3D Printing at the Pentagon: US Navy Hosts 3D Print-a-thon to Showcase Latest Innovations and Technology

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us-navy-logo3D printing has been making a major impact on military organizations all over the world, from land to sky and sea. The technology has definitely been playing a big part in the innovation of the US Navy. Back in 2014, the Navy installed a 3D printer on one of its ships, the USS Essex, for the first time, to see how the technology would handle extended time at sea. It’s obviously been performing very well, since we reported a year later that the sailors aboard the USS Essex were using the 3D printer to print out parts that were used to construct and assemble custom drones.

One of those drones was displayed at a recent Navy 3D printing event: twenty different naval organizations met last week to display their 3D printing capabilities at the Fiscal Year 2017 Department of the Navy 3D Print-a-thon.

Members from the Meso-scale Robotic Locomotion Initiative (MeRLln) demonstrate the uses of a quadruped robot at the pentagon during a 3D Print-a-Thon. [Image: U.S. Navy, by Mass Communication Specialist 3rd Class Jason Meyer]

Members from the Meso-scale Robotic Locomotion Initiative (MeRLln) demonstrate the uses of a quadruped robot

The event, which included Sailors, Marines, engineers, maintenance operations, and scientists, was hosted by the Office of the Assistant Secretary of the Navy for Research, Development, and Acquisition, to show Sailors and Department of Defense employees how warfighting capabilities and readiness/sustainment activities are enhanced by the Navy’s use of additive manufacturing technologies.

“This is the Department of Navy Print-a-thon. It is a demonstration of Additive Manufacturing techniques for naval operations. [This] lets the Department of Defense really understand where Additive Manufacturing is as a technology, what it’s good for, and where it’s going,” explained Carl Henshaw, a member of the US Naval Research Laboratory.

Members from the Naval Surface Warfare Center Carderock Division demonstrate the additive manufacturing of bow planes at the pentagon during a 3D Print-a-Thon. The reality of 3D Printing - also known as additive manufacturing - is expanding across the Navy's science and engineering community. [Image: U.S. Navy, by Mass Communication Specialist 3rd Class Jason Meyer]

Members from the Naval Surface Warfare Center Carderock Division demonstrate the additive manufacturing of bow planes

In addition to low-cost array antennas and customized propellers that are used on unmanned underwater vehicles, event attendees also got to see a tactical unmanned aircraft that’s designed to support visit, board, search, and seizure (VBSS) operations, as well as what the crew of the USS Essex has been working on.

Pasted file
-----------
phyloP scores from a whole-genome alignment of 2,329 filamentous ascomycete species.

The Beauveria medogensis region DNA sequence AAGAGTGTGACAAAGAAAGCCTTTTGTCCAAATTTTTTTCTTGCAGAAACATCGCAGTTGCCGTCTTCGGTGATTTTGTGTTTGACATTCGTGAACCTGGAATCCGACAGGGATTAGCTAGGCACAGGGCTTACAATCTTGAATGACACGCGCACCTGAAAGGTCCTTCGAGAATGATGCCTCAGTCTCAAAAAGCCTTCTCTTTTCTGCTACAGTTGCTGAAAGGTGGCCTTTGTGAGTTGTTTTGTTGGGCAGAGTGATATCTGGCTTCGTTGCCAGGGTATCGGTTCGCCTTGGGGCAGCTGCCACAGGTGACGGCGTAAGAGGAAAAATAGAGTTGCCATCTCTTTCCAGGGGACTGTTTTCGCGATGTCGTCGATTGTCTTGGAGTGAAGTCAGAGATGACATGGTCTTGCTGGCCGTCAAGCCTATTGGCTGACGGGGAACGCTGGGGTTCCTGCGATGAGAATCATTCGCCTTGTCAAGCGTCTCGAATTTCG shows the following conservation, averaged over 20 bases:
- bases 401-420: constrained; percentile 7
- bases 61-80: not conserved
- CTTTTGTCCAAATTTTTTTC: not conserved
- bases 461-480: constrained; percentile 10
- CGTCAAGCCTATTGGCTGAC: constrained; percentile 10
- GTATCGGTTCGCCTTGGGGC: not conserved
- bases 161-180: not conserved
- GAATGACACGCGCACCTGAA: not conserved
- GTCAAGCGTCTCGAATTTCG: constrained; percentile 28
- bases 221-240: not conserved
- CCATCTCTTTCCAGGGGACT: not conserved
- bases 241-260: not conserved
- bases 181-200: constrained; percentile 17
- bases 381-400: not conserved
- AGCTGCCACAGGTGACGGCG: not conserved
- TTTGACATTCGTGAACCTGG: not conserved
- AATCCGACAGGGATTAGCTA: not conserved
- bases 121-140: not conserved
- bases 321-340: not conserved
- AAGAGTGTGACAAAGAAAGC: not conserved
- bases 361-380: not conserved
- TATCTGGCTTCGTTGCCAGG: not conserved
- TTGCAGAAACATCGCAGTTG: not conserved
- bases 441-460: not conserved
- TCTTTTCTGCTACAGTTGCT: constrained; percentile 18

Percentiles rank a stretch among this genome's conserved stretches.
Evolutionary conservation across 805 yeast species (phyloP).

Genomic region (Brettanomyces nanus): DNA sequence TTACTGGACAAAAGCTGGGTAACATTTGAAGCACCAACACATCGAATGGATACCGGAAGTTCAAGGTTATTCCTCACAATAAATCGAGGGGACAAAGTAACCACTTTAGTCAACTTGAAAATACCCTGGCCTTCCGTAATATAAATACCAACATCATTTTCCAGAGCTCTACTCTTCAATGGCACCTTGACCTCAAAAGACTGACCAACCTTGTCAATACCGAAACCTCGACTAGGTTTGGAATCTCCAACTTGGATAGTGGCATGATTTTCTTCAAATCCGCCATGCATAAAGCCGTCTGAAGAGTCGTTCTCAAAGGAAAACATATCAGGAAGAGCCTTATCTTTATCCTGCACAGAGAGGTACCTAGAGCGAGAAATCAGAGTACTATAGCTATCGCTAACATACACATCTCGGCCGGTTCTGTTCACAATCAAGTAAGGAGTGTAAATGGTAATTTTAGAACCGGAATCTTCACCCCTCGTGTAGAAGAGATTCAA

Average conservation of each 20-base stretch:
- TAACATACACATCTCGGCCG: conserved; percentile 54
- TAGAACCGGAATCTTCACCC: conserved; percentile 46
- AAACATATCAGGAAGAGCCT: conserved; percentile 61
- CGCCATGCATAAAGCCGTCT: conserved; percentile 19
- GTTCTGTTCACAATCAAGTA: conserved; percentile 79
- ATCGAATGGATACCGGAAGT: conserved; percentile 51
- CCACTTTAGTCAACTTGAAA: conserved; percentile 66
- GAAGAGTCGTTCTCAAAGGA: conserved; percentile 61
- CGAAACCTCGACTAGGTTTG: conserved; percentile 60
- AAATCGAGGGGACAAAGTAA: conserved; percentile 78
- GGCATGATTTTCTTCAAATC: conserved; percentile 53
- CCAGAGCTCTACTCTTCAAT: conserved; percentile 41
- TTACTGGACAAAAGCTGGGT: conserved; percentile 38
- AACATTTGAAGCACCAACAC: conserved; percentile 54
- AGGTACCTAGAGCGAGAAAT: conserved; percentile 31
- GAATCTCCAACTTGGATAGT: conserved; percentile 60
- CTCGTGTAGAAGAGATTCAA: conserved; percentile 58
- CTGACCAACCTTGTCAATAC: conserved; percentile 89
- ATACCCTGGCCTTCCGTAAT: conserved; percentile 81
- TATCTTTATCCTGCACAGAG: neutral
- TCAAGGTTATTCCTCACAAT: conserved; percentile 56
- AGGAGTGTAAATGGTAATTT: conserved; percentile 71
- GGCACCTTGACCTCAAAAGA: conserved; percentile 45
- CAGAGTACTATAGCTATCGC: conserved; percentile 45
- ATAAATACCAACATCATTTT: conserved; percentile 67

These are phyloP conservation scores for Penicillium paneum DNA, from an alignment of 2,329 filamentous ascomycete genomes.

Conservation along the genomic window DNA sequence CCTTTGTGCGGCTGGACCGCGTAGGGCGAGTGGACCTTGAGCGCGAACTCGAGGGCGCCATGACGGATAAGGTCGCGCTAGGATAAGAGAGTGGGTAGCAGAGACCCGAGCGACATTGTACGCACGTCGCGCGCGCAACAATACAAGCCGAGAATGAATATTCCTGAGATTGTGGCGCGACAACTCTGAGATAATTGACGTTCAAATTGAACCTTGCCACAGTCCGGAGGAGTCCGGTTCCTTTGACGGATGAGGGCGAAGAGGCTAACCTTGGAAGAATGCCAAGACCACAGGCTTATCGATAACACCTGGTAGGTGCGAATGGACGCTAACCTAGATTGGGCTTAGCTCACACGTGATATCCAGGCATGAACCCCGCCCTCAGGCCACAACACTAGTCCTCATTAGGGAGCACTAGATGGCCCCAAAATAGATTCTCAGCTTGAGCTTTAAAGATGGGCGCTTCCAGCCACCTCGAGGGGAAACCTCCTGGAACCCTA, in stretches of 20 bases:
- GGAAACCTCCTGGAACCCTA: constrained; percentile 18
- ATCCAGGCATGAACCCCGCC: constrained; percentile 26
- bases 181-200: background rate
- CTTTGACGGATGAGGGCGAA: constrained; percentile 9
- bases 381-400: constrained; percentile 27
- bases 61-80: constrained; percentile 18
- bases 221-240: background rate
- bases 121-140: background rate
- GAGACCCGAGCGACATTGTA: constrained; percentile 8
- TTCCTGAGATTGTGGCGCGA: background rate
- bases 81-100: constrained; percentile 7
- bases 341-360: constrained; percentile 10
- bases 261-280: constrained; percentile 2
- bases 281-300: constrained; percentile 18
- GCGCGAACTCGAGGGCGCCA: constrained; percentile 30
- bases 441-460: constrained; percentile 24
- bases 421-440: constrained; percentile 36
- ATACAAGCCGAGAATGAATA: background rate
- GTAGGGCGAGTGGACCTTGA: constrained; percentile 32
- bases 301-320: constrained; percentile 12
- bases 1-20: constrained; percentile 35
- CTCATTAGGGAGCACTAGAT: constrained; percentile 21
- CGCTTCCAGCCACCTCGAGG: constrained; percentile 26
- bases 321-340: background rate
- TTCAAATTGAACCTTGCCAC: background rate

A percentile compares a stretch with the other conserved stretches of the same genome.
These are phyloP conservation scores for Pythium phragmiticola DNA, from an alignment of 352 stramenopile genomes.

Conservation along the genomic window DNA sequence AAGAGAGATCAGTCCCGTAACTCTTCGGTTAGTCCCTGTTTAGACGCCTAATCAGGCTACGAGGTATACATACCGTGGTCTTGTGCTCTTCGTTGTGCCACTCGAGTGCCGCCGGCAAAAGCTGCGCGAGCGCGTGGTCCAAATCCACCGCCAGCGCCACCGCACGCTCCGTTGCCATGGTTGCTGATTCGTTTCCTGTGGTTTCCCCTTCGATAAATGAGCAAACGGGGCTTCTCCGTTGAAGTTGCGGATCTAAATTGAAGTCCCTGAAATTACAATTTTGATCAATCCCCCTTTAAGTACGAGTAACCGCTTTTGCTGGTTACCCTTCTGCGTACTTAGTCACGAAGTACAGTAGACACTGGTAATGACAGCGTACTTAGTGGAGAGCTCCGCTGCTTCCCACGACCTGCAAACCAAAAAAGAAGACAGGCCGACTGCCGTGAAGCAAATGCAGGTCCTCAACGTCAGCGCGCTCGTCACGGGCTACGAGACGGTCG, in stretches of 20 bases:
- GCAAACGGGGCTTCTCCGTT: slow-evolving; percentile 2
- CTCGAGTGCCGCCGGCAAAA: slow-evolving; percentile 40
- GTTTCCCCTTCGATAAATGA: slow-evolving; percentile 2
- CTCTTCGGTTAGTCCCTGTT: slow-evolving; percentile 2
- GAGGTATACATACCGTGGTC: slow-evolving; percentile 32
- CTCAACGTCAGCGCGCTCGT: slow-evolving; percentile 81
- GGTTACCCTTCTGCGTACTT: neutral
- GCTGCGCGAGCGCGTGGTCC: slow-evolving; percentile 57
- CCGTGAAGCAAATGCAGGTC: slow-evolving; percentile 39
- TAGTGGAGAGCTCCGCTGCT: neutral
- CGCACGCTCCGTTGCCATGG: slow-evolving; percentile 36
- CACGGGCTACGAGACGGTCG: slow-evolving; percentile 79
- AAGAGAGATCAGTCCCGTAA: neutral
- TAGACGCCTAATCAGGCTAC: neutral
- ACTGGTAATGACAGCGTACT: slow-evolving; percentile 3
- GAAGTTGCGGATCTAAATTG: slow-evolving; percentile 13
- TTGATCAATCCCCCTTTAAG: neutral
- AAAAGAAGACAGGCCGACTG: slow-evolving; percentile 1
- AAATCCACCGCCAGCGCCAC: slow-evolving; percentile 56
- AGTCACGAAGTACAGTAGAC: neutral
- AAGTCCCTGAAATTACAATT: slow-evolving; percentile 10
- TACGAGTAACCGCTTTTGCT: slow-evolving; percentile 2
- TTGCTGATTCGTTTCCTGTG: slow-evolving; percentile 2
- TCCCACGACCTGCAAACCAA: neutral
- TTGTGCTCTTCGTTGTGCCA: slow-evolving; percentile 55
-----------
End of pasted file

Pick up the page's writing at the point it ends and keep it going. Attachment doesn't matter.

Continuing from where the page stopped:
Mark Jue, Naval Surface Warfare Center, Port Hueneme Division innovator, said, “What we are displaying here is a 3D printed quadcopter that was printed aboard USS Essex (LHD 2). The importance of the quadcopter was to show how we could print parts for the quadcopter onboard the ship.”

Not only was it helpful for others to see 3D printing technology is capable of, the event also allowed innovative attendees to discuss the technology, their ideas, and network with others, to develop potential future projects together.

Humanoid Robotic Head is on of the 3D inventions displayed at the pentagon during a 3D Print-a-Thon. [Image: U.S. Navy, by Mass Communication Specialist 3rd Class Jason Meyer]

Humanoid Robotic Head is one of the 3D inventions displayed

“This event let a lot of the senior leadership see what we are working on at the warfare centers and other agencies. It gives them an idea of our thoughts, as engineers, so that we are on the same path. The advantage of having all these technologies here, and the principal investigators that are working on it, gives us a great opportunity to see what other people are working on, that might align with what we are working on, and possibly merge them together. It’s a good way to network with the other PIs that are working on the same technology…and create something that might have not ever been thought about,” said Jue.

All of the inventions that were on display at the 3D Print-a-thon were either fully 3D printed, or contained major components that had been 3D printed – saving the Navy both money and time.

Jue explained, “The Navy and Marine Corps should care about 3D printing because this is a money saver and is also a way for us to advance our technology. I see the Department of Navy and 3D printing really taking us into the future as far as being able to rapidly prototype. If you have an idea, and you want to see what it might look like, you could print a model of it and see. It is pretty quick and easy to get a model out and printed, so it will help the [the person] visualize what is going to happen.”

Will we be seeing more 3D printing coming to the Pentagon soon?

[Sources: US NavyStrategy and Innovation, Department of the Navy / Images: U.S. Navy, by Mass Communication Specialist 3rd Class Jason Meyer]

 

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